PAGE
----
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September 22, 2021

Big Brother Feels Bad. Really.

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Remember 1984? The book, not the year.

You probably read it in high school. It’s a dystopian novel, published in 1949, that takes place in a world of perpetual manufactured war, state sponsored torture, omnipresent and intrusive government surveillance, and propaganda posing as news, all controlled by an elite and privileged “Inner Party” bent on squashing independent thinking and dissent in order to keep itself in power. The whole shebang is controlled by a powerful, merciless entity called “Big Brother,” who may or may not be just one person.

No really, it’s just a novel.

The hero of the story, Winston Smith, works for the “Ministry of Truth” which creates propaganda, and historically revises the news to fit the agenda of the “Inner Party.” Torturing happens at the “Ministry of Love.”  The war machine functions under the auspices of “The Ministry of Peace.” You get the idea.

George Orwell, the author of 1984, got his own adjective out of the deal, now firmly entrenched in the lexicon – “Orwellian doublespeak.” It’s when something really bad is cloaked in the words of its exact opposite.

For a modern example, think “The Patriot Act,” which decided that your Fourth Amendment right to privacy was just kind of an adorable suggestion.

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Which brings us to the group “Americans for Prosperity.” The Ministry of Truth couldn’t have done better.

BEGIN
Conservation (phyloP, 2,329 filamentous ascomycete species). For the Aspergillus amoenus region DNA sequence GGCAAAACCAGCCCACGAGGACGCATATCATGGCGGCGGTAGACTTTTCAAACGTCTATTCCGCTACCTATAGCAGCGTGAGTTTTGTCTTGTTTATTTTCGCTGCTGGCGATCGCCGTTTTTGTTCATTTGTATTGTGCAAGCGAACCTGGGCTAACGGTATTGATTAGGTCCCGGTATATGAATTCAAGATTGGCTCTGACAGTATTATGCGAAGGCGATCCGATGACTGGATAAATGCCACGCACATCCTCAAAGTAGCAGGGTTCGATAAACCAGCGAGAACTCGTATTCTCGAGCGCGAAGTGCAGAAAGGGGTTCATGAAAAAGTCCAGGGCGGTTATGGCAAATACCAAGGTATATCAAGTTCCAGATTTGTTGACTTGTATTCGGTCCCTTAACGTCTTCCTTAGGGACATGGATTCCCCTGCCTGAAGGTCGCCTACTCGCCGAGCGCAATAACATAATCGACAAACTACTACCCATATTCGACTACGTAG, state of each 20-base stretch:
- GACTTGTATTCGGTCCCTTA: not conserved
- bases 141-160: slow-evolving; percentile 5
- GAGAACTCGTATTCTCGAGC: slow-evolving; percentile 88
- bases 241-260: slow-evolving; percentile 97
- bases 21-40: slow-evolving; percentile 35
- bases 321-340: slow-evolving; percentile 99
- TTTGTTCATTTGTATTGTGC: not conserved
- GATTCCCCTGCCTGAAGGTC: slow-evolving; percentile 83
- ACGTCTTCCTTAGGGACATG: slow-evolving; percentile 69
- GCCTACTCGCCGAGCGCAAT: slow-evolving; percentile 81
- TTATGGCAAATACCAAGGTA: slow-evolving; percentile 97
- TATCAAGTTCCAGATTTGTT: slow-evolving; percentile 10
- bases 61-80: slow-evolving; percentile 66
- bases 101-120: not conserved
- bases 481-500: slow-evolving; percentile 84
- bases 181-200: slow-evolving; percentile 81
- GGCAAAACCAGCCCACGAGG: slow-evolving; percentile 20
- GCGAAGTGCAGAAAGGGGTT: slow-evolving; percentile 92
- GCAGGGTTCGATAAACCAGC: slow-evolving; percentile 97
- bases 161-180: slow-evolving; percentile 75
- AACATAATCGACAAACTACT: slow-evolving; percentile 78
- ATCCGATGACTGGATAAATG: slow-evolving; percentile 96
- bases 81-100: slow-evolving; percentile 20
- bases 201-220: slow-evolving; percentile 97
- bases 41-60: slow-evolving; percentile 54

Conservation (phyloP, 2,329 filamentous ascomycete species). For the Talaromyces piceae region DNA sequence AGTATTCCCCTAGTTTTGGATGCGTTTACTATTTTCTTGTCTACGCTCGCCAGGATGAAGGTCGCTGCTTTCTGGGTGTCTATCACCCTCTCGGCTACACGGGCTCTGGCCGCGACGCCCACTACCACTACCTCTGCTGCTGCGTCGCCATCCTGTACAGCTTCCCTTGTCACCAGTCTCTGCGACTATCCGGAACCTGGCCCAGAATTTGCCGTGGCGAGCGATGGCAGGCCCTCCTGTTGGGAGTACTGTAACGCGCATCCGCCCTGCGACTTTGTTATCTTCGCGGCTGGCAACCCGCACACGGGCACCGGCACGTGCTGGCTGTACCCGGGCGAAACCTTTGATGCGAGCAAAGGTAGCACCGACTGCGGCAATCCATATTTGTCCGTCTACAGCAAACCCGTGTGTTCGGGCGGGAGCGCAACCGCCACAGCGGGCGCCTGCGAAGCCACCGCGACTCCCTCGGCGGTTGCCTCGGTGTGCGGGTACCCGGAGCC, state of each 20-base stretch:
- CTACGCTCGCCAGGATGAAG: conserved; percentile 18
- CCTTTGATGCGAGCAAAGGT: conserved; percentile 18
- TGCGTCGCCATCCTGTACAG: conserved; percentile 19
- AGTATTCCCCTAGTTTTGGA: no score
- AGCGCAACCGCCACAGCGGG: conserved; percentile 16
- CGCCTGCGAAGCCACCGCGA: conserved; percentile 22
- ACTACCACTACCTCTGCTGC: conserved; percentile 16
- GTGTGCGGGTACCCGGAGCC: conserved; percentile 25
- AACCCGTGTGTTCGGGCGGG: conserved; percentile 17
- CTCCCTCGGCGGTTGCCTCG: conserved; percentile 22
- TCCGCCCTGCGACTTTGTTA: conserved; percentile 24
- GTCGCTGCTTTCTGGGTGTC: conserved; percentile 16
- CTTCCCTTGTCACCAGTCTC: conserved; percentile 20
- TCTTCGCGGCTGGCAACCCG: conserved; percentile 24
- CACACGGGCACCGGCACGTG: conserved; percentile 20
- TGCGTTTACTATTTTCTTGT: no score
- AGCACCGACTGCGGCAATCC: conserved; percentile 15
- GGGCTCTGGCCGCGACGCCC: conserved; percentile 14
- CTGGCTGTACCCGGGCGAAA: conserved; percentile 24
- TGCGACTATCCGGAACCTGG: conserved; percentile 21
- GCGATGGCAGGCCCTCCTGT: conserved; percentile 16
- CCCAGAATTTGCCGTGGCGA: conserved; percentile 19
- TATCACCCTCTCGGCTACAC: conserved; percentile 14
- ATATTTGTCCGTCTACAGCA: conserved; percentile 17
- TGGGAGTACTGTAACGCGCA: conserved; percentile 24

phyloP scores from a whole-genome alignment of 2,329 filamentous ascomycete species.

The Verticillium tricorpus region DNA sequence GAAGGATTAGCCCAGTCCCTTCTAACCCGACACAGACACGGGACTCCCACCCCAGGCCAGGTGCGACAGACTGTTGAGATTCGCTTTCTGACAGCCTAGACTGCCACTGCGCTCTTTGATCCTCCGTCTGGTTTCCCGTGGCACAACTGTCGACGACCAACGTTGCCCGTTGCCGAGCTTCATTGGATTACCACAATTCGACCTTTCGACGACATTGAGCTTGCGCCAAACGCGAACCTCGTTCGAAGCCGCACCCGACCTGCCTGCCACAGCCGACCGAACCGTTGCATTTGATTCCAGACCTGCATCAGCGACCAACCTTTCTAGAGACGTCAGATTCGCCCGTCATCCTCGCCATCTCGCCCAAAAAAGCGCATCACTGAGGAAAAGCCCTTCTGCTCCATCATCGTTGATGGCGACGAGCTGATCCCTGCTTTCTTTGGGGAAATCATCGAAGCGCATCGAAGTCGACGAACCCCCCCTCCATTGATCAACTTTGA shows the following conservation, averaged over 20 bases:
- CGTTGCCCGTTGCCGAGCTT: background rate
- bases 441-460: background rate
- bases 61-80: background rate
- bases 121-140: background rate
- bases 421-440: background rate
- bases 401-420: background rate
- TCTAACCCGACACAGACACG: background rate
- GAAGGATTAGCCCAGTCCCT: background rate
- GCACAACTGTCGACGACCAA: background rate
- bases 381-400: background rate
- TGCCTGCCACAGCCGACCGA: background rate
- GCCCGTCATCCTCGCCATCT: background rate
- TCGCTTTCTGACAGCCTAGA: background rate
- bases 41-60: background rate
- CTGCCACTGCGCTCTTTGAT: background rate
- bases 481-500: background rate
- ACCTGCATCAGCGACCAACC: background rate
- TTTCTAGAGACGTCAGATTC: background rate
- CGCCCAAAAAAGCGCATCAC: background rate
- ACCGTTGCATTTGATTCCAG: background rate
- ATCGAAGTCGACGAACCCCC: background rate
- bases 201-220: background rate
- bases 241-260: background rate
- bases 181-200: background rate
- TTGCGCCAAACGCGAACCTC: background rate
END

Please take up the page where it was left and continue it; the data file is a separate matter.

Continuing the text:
The name is completely accurate, if by “Americans” you mean “billionaire brothers Charles and David Koch.” They own Koch Industries, and founded the right-wing political advocacy group. In the 2012 election cycle, Americans for Prosperity figured heavily into the Kochs’ $400 million political network of organizations, receiving huge amounts of money from Koch-linked groups like “Freedom Partners,” and “Donors Trust.”

The staggering budget from Americans for Prosperity comes from the Koch family foundations and other “dark money” sources. Their political expenditures skyrocketed from $7 million in 2007, to $40 million in 2010, to $115 million in 2012. The Kochs are expected to spend at least $125 million in the upcoming 2014 election cycle. Because they are very very concerned about YOUR prosperity.

How are they able to drop this gargantuan money bomb? The Kochs funded 12 different organizations that wrote amicus briefs supporting the 2010 United States Supreme Court’s landmark ruling called “Citizens United.” That decision lifted restrictions on contributions to independent political groups, meaning that outside groups like theirs began pouring unlimited cash into political campaigns to influence elections. Remember, according to them, corporations are people, and money is speech. The founding fathers would be so proud.

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Charles and David Koch = Americans for Prosperity

Americans for Prosperity and the Koch brothers have already picked their man for the upcoming Alaska Senate race. In Alaska’s small and inexpensive media market, Dan Sullivan for Senate must be like buying penny candy. They started early by spending $400,000 on a TV ad that began airing last February attacking Democratic Senator Mark Begich. Unlike in 1984, we still have some actual political fact checkers in 2014. They rated the ad “mostly false.”